FIG. 1 shows schematically an underwater analysis station having a base 1 located on the sea bed and a separable module 2 surmounting this base. Base 1 is disposed near several oil wells and is connected to them by lines 3a, 3b, 3c, 3d, and 3e. Each of these lines 3a to 3e ends in two valves, 4a to 4e and 5a to 5e.
Sampling valves 4a to 4e connect to a sampling manifold 6 while valves 5a to 5e connect to a production manifold 7.
Production manifold 7 combines, in a transfer pipe 8, the nonsampled effluents from various wells. By controlling valves 4a to 4e and 5a to 5e, the effluents from the well to be sampled, can be selected. The effluent to be sampled flows through sampling manifold 6, then leaves the manifold via pipe 9 which extends up to the base of a foot connector 10. This foot connector also comprises one end of a pipe 11 for returning the sampled effluents. Pipe 11 rejoins transfer pipe 8 and has an isolation valve 12.
Pipes 9 and 11, ending in the base of foot connector 10 attached to base 1, are extended respectively by pipes 15 and 16 whose ends are disposed in a cap 17 of the foot connector attached to module 2, cap 17 cooperates with base 10 to ensure connection of pipes 15 and 16 with pipes 9 and 11, respectively.
Pipe 15, through which the sampled effluents enter module 2, terminates in the inlet of a densitometric measuring loop 18. The outlet of densitometric loop 18 is connected to a pipe 19 and to a return channel in which is located a return valve 20.
Pipe 19 ends in a sump valve 21 controlling the input of effluents into reservoir 25 and a bypass valve 22 connected to a compensating pipe 26. A pipe 27 closable by a reservoir discharge valve 23 is connected to the pipe connectiong sump valve 21 to reservoir 25.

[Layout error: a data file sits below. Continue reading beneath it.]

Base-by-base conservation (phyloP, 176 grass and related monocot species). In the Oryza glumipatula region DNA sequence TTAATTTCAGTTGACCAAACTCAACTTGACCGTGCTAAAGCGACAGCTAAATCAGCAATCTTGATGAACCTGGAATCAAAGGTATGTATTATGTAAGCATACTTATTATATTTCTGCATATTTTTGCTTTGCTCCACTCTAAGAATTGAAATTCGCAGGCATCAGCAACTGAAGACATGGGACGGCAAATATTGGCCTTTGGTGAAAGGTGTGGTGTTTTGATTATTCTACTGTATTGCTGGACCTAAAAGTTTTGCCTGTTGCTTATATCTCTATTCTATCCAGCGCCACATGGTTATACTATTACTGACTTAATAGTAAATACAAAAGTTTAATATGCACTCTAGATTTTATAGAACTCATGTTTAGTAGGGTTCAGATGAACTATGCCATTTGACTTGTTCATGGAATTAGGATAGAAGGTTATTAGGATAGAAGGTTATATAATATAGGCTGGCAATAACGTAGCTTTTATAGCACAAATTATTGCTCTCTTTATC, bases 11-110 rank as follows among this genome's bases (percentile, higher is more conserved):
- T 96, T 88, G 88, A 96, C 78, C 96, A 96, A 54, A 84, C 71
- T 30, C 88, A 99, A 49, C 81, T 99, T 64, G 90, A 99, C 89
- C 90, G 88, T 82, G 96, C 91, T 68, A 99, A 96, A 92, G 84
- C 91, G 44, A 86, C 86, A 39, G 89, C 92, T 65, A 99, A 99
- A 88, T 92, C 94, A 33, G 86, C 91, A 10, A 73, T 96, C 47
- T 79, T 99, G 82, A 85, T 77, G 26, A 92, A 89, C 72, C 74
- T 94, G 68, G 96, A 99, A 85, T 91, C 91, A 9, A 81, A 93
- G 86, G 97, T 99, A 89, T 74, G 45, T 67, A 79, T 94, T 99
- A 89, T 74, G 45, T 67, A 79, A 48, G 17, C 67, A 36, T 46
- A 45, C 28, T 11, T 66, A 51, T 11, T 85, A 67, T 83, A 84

Reservoir 25 has a sump 28 and an auxiliary sump 29 which are separated from each other by a flexible membrane 30. The sampled effluent is stored in sump 28 and analyzed by probe 35.
Auxiliary sump 29 is connected to compensating pipe 26 and to a vent valve 36 located at the top of auxiliary sump 29.
Compensating pip 26 ends in a compensation valve 24 which connects, like discharge valve 23 connected to pipe 27, to a return pipe 37 connected to pipe 16.
Pipe 16 has an adjustable beam 38 which in particular allows the flowrate of the fluids circulating in densitometric loop 18 to be controlled, either directly when return valve 20 is open or indirectly when auxiliary sump 29 is emptied.
The set of elements in analysis module 2 is protected from material falling from above by a shield 39 which is also designed, because of its cone shape, to collect any contaminating leaks from these elements.
FIG. 1 shows the analysis device during sampling of effluents form well line 3d. For this purpose, the closed valves are drawn in black while the open valves are drawn in white.
To sample effluents from line 3d, valve 5d is closed and valve 4d is opened. The effluents from line 3d pass through pipe 9, densitometric loop 18, pipe 19, and sump valve 21 before entering sump 28 whose volume is initially zero, membrane 30 being applied agains the lower inner wall of the reservoir, i.e. against the common wall of the sump and the reservoir.
The mass of fluid located in densitometric loop 18 is determined by two sensors 31 and 32 which measure the twisting of the loop and, in particular, the variations in twisting due to variations in the weight of fluid traversing loop 18.
Return valve 20, bypass valve 22, and discharge valve 23 are closed. The fluid, which initially fills auxiliary space 29, is drained therefrom by compensating pipe 26 and passes through: compensating valve 24, return pipe 37, adjustable bean 38, pipe 16, isolation valve 12, and return pipe 11, and then flows into transfer pipe 8.
The paths of the effluents from the well to be analyzed and the fluid from auxiliary space 29 are indicated in FIG. 1 by arrows.
When sump 28 is filled, i.e. when its volume is substantially that of reservoir 25, or when the auxiliary space is empty, a sensor that senses the position of membrane 30 closes sump valve 21 and opens return valve 20. Since the volume of sump 28 is known, the time taken for sump 28 to fill is measured, to show the flowrate of the well.